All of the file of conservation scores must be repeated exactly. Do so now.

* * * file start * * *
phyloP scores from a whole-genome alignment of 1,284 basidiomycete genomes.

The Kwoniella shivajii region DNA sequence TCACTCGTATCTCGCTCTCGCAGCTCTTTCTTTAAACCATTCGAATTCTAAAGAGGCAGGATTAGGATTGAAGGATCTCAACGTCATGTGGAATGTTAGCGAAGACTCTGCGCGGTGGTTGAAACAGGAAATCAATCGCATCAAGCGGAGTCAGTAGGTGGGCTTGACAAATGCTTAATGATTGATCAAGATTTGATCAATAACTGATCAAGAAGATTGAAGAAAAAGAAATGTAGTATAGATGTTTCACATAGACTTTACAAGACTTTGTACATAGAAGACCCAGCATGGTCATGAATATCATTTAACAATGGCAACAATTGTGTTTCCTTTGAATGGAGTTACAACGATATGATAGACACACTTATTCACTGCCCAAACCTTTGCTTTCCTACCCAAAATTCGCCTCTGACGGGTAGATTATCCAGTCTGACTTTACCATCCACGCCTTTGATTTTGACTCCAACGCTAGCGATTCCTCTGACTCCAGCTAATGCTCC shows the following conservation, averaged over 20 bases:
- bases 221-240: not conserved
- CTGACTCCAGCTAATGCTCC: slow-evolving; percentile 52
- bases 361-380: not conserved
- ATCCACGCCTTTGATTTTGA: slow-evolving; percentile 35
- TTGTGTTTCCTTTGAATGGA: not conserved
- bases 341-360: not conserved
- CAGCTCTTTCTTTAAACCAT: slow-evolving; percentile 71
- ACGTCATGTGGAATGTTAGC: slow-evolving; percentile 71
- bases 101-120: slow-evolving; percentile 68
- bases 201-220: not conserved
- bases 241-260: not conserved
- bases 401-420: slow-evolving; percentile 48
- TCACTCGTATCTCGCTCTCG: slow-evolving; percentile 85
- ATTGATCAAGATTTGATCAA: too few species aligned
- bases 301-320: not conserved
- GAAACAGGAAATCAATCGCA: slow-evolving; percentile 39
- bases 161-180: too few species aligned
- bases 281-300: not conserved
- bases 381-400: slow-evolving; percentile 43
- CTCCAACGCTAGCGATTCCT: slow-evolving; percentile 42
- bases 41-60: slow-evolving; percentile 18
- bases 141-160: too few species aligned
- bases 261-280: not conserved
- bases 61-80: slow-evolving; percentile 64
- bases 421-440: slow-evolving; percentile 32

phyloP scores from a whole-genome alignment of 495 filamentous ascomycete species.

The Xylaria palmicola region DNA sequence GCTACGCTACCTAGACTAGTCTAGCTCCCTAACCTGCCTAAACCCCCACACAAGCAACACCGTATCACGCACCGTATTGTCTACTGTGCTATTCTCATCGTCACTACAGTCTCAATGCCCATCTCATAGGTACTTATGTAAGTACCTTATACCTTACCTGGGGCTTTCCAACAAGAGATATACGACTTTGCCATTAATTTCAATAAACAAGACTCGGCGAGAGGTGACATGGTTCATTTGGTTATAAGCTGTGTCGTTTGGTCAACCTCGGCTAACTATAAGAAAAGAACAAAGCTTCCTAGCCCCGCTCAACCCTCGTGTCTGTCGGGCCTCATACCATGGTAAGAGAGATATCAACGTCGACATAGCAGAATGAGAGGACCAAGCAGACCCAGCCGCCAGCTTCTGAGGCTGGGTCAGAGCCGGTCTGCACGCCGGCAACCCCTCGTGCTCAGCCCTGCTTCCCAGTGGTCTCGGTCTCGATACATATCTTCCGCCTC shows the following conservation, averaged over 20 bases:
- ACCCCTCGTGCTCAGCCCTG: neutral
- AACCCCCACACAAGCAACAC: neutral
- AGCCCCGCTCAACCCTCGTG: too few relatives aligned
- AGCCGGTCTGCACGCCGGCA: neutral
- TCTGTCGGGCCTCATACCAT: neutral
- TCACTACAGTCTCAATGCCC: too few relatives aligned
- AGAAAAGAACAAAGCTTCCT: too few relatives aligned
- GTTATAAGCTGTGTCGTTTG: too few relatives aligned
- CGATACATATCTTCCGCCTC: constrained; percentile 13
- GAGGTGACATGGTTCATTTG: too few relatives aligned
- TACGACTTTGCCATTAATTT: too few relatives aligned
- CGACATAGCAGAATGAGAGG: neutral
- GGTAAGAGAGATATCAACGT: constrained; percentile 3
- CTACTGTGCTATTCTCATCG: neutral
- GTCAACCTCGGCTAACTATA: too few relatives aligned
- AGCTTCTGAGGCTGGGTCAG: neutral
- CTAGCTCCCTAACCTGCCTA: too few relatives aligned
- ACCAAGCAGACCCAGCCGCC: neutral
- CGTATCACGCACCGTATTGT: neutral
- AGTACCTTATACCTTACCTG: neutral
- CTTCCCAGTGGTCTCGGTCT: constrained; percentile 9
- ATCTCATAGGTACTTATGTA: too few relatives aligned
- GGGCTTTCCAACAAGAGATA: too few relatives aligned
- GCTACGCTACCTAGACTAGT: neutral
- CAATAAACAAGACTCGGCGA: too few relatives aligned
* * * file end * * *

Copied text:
phyloP scores from a whole-genome alignment of 1,284 basidiomycete genomes.

The Kwoniella shivajii region DNA sequence TCACTCGTATCTCGCTCTCGCAGCTCTTTCTTTAAACCATTCGAATTCTAAAGAGGCAGGATTAGGATTGAAGGATCTCAACGTCATGTGGAATGTTAGCGAAGACTCTGCGCGGTGGTTGAAACAGGAAATCAATCGCATCAAGCGGAGTCAGTAGGTGGGCTTGACAAATGCTTAATGATTGATCAAGATTTGATCAATAACTGATCAAGAAGATTGAAGAAAAAGAAATGTAGTATAGATGTTTCACATAGACTTTACAAGACTTTGTACATAGAAGACCCAGCATGGTCATGAATATCATTTAACAATGGCAACAATTGTGTTTCCTTTGAATGGAGTTACAACGATATGATAGACACACTTATTCACTGCCCAAACCTTTGCTTTCCTACCCAAAATTCGCCTCTGACGGGTAGATTATCCAGTCTGACTTTACCATCCACGCCTTTGATTTTGACTCCAACGCTAGCGATTCCTCTGACTCCAGCTAATGCTCC shows the following conservation, averaged over 20 bases:
- bases 221-240: not conserved
- CTGACTCCAGCTAATGCTCC: slow-evolving; percentile 52
- bases 361-380: not conserved
- ATCCACGCCTTTGATTTTGA: slow-evolving; percentile 35
- TTGTGTTTCCTTTGAATGGA: not conserved
- bases 341-360: not conserved
- CAGCTCTTTCTTTAAACCAT: slow-evolving; percentile 71
- ACGTCATGTGGAATGTTAGC: slow-evolving; percentile 71
- bases 101-120: slow-evolving; percentile 68
- bases 201-220: not conserved
- bases 241-260: not conserved
- bases 401-420: slow-evolving; percentile 48
- TCACTCGTATCTCGCTCTCG: slow-evolving; percentile 85
- ATTGATCAAGATTTGATCAA: too few species aligned
- bases 301-320: not conserved
- GAAACAGGAAATCAATCGCA: slow-evolving; percentile 39
- bases 161-180: too few species aligned
- bases 281-300: not conserved
- bases 381-400: slow-evolving; percentile 43
- CTCCAACGCTAGCGATTCCT: slow-evolving; percentile 42
- bases 41-60: slow-evolving; percentile 18
- bases 141-160: too few species aligned
- bases 261-280: not conserved
- bases 61-80: slow-evolving; percentile 64
- bases 421-440: slow-evolving; percentile 32

phyloP scores from a whole-genome alignment of 495 filamentous ascomycete species.

The Xylaria palmicola region DNA sequence GCTACGCTACCTAGACTAGTCTAGCTCCCTAACCTGCCTAAACCCCCACACAAGCAACACCGTATCACGCACCGTATTGTCTACTGTGCTATTCTCATCGTCACTACAGTCTCAATGCCCATCTCATAGGTACTTATGTAAGTACCTTATACCTTACCTGGGGCTTTCCAACAAGAGATATACGACTTTGCCATTAATTTCAATAAACAAGACTCGGCGAGAGGTGACATGGTTCATTTGGTTATAAGCTGTGTCGTTTGGTCAACCTCGGCTAACTATAAGAAAAGAACAAAGCTTCCTAGCCCCGCTCAACCCTCGTGTCTGTCGGGCCTCATACCATGGTAAGAGAGATATCAACGTCGACATAGCAGAATGAGAGGACCAAGCAGACCCAGCCGCCAGCTTCTGAGGCTGGGTCAGAGCCGGTCTGCACGCCGGCAACCCCTCGTGCTCAGCCCTGCTTCCCAGTGGTCTCGGTCTCGATACATATCTTCCGCCTC shows the following conservation, averaged over 20 bases:
- ACCCCTCGTGCTCAGCCCTG: neutral
- AACCCCCACACAAGCAACAC: neutral
- AGCCCCGCTCAACCCTCGTG: too few relatives aligned
- AGCCGGTCTGCACGCCGGCA: neutral
- TCTGTCGGGCCTCATACCAT: neutral
- TCACTACAGTCTCAATGCCC: too few relatives aligned
- AGAAAAGAACAAAGCTTCCT: too few relatives aligned
- GTTATAAGCTGTGTCGTTTG: too few relatives aligned
- CGATACATATCTTCCGCCTC: constrained; percentile 13
- GAGGTGACATGGTTCATTTG: too few relatives aligned
- TACGACTTTGCCATTAATTT: too few relatives aligned
- CGACATAGCAGAATGAGAGG: neutral
- GGTAAGAGAGATATCAACGT: constrained; percentile 3
- CTACTGTGCTATTCTCATCG: neutral
- GTCAACCTCGGCTAACTATA: too few relatives aligned
- AGCTTCTGAGGCTGGGTCAG: neutral
- CTAGCTCCCTAACCTGCCTA: too few relatives aligned
- ACCAAGCAGACCCAGCCGCC: neutral
- CGTATCACGCACCGTATTGT: neutral
- AGTACCTTATACCTTACCTG: neutral
- CTTCCCAGTGGTCTCGGTCT: constrained; percentile 9
- ATCTCATAGGTACTTATGTA: too few relatives aligned
- GGGCTTTCCAACAAGAGATA: too few relatives aligned
- GCTACGCTACCTAGACTAGT: neutral
- CAATAAACAAGACTCGGCGA: too few relatives aligned